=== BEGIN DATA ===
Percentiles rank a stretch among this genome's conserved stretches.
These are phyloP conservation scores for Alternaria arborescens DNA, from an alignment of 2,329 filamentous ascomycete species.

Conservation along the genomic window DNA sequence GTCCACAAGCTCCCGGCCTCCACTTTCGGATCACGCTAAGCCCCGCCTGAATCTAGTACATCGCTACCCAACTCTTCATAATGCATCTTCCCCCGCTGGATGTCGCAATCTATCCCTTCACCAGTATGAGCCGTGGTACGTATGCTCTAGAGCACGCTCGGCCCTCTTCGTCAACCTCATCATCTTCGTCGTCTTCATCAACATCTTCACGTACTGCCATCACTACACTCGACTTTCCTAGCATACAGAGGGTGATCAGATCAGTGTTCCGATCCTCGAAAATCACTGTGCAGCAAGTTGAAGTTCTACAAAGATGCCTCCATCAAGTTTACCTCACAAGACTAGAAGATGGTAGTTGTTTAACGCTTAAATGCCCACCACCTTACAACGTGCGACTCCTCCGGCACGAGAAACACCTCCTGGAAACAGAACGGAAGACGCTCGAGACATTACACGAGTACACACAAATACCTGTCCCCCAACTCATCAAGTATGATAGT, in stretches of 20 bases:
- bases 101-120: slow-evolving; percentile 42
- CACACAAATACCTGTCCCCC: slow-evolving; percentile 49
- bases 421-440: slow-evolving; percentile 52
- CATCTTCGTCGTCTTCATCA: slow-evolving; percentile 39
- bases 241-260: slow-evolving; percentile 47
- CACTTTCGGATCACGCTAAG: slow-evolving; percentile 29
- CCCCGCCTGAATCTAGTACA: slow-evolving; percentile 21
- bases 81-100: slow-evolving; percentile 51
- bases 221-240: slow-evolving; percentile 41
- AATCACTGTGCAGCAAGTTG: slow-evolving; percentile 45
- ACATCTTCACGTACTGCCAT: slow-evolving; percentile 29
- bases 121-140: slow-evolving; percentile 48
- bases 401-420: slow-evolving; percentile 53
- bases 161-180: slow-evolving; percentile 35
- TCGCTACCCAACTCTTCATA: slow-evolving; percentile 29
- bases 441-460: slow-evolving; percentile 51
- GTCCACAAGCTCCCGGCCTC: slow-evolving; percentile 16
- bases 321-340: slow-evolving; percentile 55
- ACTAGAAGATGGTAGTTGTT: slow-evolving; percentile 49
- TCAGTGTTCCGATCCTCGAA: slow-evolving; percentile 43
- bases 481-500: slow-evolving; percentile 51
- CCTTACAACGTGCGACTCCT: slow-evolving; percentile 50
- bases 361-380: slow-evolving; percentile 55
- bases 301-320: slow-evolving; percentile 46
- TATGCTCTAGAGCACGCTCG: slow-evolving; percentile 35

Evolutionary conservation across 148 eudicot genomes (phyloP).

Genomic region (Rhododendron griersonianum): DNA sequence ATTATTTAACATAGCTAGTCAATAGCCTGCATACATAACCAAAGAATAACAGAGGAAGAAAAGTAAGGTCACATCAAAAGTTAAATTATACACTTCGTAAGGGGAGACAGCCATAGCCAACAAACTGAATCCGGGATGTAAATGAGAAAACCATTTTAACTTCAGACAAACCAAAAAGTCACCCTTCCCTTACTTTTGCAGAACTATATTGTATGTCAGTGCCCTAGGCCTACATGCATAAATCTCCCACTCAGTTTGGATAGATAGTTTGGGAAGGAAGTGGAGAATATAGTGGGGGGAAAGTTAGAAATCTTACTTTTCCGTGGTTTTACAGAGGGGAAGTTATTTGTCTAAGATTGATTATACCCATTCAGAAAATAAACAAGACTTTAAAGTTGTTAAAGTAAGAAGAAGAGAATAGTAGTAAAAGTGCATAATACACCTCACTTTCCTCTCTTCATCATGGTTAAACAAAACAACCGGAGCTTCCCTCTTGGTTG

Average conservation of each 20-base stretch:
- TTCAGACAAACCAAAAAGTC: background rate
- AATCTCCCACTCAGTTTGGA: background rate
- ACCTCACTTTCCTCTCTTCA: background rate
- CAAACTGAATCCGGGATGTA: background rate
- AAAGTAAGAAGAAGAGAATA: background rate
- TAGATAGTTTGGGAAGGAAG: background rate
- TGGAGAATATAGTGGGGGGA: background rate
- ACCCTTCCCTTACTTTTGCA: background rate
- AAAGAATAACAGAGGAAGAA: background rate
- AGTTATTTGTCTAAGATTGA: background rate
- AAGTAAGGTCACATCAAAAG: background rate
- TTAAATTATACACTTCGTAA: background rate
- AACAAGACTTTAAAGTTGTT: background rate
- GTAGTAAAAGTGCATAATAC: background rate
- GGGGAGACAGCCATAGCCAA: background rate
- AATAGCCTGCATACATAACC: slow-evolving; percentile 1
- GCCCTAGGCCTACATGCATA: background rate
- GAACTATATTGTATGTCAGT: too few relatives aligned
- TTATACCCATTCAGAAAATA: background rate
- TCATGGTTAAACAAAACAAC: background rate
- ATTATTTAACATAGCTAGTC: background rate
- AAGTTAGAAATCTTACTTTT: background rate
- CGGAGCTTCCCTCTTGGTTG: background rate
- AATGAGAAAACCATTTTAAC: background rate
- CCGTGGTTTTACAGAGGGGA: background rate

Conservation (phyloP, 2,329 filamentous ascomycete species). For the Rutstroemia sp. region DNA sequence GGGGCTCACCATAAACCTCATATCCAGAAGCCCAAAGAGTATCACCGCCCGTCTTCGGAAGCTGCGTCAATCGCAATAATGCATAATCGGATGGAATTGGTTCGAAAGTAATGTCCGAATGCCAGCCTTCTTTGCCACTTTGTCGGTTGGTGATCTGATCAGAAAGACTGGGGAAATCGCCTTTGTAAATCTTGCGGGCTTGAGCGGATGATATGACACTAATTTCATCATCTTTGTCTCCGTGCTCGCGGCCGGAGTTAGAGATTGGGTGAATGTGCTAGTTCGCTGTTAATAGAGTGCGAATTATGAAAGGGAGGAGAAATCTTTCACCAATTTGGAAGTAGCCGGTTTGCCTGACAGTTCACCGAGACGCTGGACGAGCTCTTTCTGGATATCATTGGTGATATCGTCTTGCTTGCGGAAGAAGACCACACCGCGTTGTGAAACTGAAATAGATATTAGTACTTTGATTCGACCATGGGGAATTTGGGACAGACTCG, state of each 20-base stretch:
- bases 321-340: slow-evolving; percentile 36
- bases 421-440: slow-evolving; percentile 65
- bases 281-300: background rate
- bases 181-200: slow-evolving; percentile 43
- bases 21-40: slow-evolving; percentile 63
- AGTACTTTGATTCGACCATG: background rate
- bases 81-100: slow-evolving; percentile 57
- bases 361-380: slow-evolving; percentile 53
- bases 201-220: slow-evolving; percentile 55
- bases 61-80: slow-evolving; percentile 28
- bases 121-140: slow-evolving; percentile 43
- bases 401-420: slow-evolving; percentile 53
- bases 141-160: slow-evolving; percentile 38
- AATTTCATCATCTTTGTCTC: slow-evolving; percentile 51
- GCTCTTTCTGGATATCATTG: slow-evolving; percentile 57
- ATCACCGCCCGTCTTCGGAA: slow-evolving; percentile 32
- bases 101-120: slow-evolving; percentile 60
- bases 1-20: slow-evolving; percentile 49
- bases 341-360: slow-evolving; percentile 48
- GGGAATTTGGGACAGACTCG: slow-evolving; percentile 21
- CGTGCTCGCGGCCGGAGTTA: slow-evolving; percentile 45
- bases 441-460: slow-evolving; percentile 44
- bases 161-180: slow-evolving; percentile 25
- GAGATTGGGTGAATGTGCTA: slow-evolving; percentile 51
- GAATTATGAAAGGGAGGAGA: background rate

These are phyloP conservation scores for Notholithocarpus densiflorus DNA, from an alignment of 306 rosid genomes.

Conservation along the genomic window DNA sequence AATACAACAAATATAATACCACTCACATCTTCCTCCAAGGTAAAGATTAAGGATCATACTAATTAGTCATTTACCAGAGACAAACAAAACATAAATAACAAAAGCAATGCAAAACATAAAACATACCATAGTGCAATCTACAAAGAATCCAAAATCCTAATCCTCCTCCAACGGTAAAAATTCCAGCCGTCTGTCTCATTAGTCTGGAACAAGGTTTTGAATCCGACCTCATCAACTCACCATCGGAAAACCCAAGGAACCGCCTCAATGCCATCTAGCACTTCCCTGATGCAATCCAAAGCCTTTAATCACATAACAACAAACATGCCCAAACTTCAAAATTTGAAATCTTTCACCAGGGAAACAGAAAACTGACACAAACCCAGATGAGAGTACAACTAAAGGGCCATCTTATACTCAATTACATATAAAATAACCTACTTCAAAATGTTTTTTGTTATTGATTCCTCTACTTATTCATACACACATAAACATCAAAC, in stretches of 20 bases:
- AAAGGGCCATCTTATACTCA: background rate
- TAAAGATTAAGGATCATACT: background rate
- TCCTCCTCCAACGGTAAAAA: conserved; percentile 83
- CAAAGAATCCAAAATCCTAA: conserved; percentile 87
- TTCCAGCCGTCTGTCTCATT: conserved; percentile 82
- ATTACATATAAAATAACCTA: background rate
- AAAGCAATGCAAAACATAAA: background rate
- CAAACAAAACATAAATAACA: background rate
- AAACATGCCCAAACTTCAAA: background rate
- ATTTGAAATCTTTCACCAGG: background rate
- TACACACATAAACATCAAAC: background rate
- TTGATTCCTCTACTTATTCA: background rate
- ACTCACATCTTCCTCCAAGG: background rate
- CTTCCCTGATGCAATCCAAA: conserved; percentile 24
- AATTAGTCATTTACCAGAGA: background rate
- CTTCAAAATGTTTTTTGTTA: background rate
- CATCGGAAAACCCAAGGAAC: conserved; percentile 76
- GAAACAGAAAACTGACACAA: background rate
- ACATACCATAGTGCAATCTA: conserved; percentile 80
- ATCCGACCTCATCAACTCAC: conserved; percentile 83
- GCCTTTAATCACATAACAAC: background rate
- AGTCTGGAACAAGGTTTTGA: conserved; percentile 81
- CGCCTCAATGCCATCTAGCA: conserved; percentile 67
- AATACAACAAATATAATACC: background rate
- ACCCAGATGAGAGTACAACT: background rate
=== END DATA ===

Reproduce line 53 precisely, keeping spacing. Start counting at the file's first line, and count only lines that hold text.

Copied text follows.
- AAGTTAGAAATCTTACTTTT: background rate